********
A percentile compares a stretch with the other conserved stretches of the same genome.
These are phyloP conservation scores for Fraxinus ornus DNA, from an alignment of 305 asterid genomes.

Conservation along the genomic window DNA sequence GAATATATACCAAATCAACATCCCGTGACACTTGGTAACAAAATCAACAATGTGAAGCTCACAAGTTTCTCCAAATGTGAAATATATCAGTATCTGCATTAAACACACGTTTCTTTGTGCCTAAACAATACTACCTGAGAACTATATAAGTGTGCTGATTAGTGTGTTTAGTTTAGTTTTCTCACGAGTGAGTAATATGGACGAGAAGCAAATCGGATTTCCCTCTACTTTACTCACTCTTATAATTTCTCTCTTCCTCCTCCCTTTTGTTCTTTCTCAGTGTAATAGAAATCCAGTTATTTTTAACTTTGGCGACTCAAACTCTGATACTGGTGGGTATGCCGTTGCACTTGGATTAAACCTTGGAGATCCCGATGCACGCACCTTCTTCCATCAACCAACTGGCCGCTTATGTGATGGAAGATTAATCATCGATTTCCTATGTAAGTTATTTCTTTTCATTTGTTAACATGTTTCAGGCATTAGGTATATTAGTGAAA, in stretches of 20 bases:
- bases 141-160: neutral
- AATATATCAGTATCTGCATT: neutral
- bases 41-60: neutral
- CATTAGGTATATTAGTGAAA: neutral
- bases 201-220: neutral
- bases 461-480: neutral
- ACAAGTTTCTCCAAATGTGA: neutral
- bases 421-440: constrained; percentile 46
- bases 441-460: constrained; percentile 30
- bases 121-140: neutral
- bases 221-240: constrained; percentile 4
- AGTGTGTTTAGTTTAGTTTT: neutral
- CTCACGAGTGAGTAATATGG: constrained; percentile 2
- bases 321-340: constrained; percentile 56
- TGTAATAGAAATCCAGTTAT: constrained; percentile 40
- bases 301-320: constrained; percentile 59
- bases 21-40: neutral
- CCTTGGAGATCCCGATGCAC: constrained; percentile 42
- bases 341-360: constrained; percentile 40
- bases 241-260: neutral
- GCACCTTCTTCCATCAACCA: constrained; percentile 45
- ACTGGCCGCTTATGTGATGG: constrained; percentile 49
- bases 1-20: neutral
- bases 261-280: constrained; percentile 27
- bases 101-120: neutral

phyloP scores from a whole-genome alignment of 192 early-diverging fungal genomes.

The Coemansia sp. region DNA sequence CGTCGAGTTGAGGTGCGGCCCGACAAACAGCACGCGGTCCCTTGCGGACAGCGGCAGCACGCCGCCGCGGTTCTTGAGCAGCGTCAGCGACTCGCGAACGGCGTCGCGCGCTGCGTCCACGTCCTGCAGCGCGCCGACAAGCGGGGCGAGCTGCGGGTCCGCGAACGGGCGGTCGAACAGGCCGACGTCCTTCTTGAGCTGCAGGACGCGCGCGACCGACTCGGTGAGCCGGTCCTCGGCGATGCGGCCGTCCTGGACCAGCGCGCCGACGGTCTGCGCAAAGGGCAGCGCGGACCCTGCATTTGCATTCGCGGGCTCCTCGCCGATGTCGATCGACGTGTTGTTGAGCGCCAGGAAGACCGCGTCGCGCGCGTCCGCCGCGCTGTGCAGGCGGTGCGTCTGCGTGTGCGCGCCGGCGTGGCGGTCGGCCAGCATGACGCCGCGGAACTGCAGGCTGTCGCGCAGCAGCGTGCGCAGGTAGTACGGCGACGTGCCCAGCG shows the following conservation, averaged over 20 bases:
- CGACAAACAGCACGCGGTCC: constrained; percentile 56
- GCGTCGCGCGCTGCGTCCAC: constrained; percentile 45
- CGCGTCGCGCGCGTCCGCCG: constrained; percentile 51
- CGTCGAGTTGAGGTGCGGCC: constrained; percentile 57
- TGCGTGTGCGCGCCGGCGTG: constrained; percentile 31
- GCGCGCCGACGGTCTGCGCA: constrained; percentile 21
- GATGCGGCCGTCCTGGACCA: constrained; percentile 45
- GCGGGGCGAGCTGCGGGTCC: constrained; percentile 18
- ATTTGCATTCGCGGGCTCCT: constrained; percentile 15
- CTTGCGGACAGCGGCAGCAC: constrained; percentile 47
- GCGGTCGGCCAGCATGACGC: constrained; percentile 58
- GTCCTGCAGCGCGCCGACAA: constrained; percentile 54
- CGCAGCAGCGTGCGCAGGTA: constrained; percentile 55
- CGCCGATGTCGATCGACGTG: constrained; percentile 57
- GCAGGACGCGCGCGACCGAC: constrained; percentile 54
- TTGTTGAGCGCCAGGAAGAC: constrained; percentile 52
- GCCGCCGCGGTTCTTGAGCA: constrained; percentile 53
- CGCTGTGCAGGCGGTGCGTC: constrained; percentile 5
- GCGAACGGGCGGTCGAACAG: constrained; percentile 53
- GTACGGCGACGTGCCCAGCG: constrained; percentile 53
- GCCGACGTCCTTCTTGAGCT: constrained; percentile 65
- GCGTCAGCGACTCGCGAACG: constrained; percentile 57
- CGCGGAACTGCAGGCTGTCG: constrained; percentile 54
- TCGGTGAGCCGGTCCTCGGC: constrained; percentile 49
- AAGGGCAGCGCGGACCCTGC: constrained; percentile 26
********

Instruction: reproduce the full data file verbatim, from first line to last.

A percentile compares a stretch with the other conserved stretches of the same genome.
These are phyloP conservation scores for Fraxinus ornus DNA, from an alignment of 305 asterid genomes.

Conservation along the genomic window DNA sequence GAATATATACCAAATCAACATCCCGTGACACTTGGTAACAAAATCAACAATGTGAAGCTCACAAGTTTCTCCAAATGTGAAATATATCAGTATCTGCATTAAACACACGTTTCTTTGTGCCTAAACAATACTACCTGAGAACTATATAAGTGTGCTGATTAGTGTGTTTAGTTTAGTTTTCTCACGAGTGAGTAATATGGACGAGAAGCAAATCGGATTTCCCTCTACTTTACTCACTCTTATAATTTCTCTCTTCCTCCTCCCTTTTGTTCTTTCTCAGTGTAATAGAAATCCAGTTATTTTTAACTTTGGCGACTCAAACTCTGATACTGGTGGGTATGCCGTTGCACTTGGATTAAACCTTGGAGATCCCGATGCACGCACCTTCTTCCATCAACCAACTGGCCGCTTATGTGATGGAAGATTAATCATCGATTTCCTATGTAAGTTATTTCTTTTCATTTGTTAACATGTTTCAGGCATTAGGTATATTAGTGAAA, in stretches of 20 bases:
- bases 141-160: neutral
- AATATATCAGTATCTGCATT: neutral
- bases 41-60: neutral
- CATTAGGTATATTAGTGAAA: neutral
- bases 201-220: neutral
- bases 461-480: neutral
- ACAAGTTTCTCCAAATGTGA: neutral
- bases 421-440: constrained; percentile 46
- bases 441-460: constrained; percentile 30
- bases 121-140: neutral
- bases 221-240: constrained; percentile 4
- AGTGTGTTTAGTTTAGTTTT: neutral
- CTCACGAGTGAGTAATATGG: constrained; percentile 2
- bases 321-340: constrained; percentile 56
- TGTAATAGAAATCCAGTTAT: constrained; percentile 40
- bases 301-320: constrained; percentile 59
- bases 21-40: neutral
- CCTTGGAGATCCCGATGCAC: constrained; percentile 42
- bases 341-360: constrained; percentile 40
- bases 241-260: neutral
- GCACCTTCTTCCATCAACCA: constrained; percentile 45
- ACTGGCCGCTTATGTGATGG: constrained; percentile 49
- bases 1-20: neutral
- bases 261-280: constrained; percentile 27
- bases 101-120: neutral

phyloP scores from a whole-genome alignment of 192 early-diverging fungal genomes.

The Coemansia sp. region DNA sequence CGTCGAGTTGAGGTGCGGCCCGACAAACAGCACGCGGTCCCTTGCGGACAGCGGCAGCACGCCGCCGCGGTTCTTGAGCAGCGTCAGCGACTCGCGAACGGCGTCGCGCGCTGCGTCCACGTCCTGCAGCGCGCCGACAAGCGGGGCGAGCTGCGGGTCCGCGAACGGGCGGTCGAACAGGCCGACGTCCTTCTTGAGCTGCAGGACGCGCGCGACCGACTCGGTGAGCCGGTCCTCGGCGATGCGGCCGTCCTGGACCAGCGCGCCGACGGTCTGCGCAAAGGGCAGCGCGGACCCTGCATTTGCATTCGCGGGCTCCTCGCCGATGTCGATCGACGTGTTGTTGAGCGCCAGGAAGACCGCGTCGCGCGCGTCCGCCGCGCTGTGCAGGCGGTGCGTCTGCGTGTGCGCGCCGGCGTGGCGGTCGGCCAGCATGACGCCGCGGAACTGCAGGCTGTCGCGCAGCAGCGTGCGCAGGTAGTACGGCGACGTGCCCAGCG shows the following conservation, averaged over 20 bases:
- CGACAAACAGCACGCGGTCC: constrained; percentile 56
- GCGTCGCGCGCTGCGTCCAC: constrained; percentile 45
- CGCGTCGCGCGCGTCCGCCG: constrained; percentile 51
- CGTCGAGTTGAGGTGCGGCC: constrained; percentile 57
- TGCGTGTGCGCGCCGGCGTG: constrained; percentile 31
- GCGCGCCGACGGTCTGCGCA: constrained; percentile 21
- GATGCGGCCGTCCTGGACCA: constrained; percentile 45
- GCGGGGCGAGCTGCGGGTCC: constrained; percentile 18
- ATTTGCATTCGCGGGCTCCT: constrained; percentile 15
- CTTGCGGACAGCGGCAGCAC: constrained; percentile 47
- GCGGTCGGCCAGCATGACGC: constrained; percentile 58
- GTCCTGCAGCGCGCCGACAA: constrained; percentile 54
- CGCAGCAGCGTGCGCAGGTA: constrained; percentile 55
- CGCCGATGTCGATCGACGTG: constrained; percentile 57
- GCAGGACGCGCGCGACCGAC: constrained; percentile 54
- TTGTTGAGCGCCAGGAAGAC: constrained; percentile 52
- GCCGCCGCGGTTCTTGAGCA: constrained; percentile 53
- CGCTGTGCAGGCGGTGCGTC: constrained; percentile 5
- GCGAACGGGCGGTCGAACAG: constrained; percentile 53
- GTACGGCGACGTGCCCAGCG: constrained; percentile 53
- GCCGACGTCCTTCTTGAGCT: constrained; percentile 65
- GCGTCAGCGACTCGCGAACG: constrained; percentile 57
- CGCGGAACTGCAGGCTGTCG: constrained; percentile 54
- TCGGTGAGCCGGTCCTCGGC: constrained; percentile 49
- AAGGGCAGCGCGGACCCTGC: constrained; percentile 26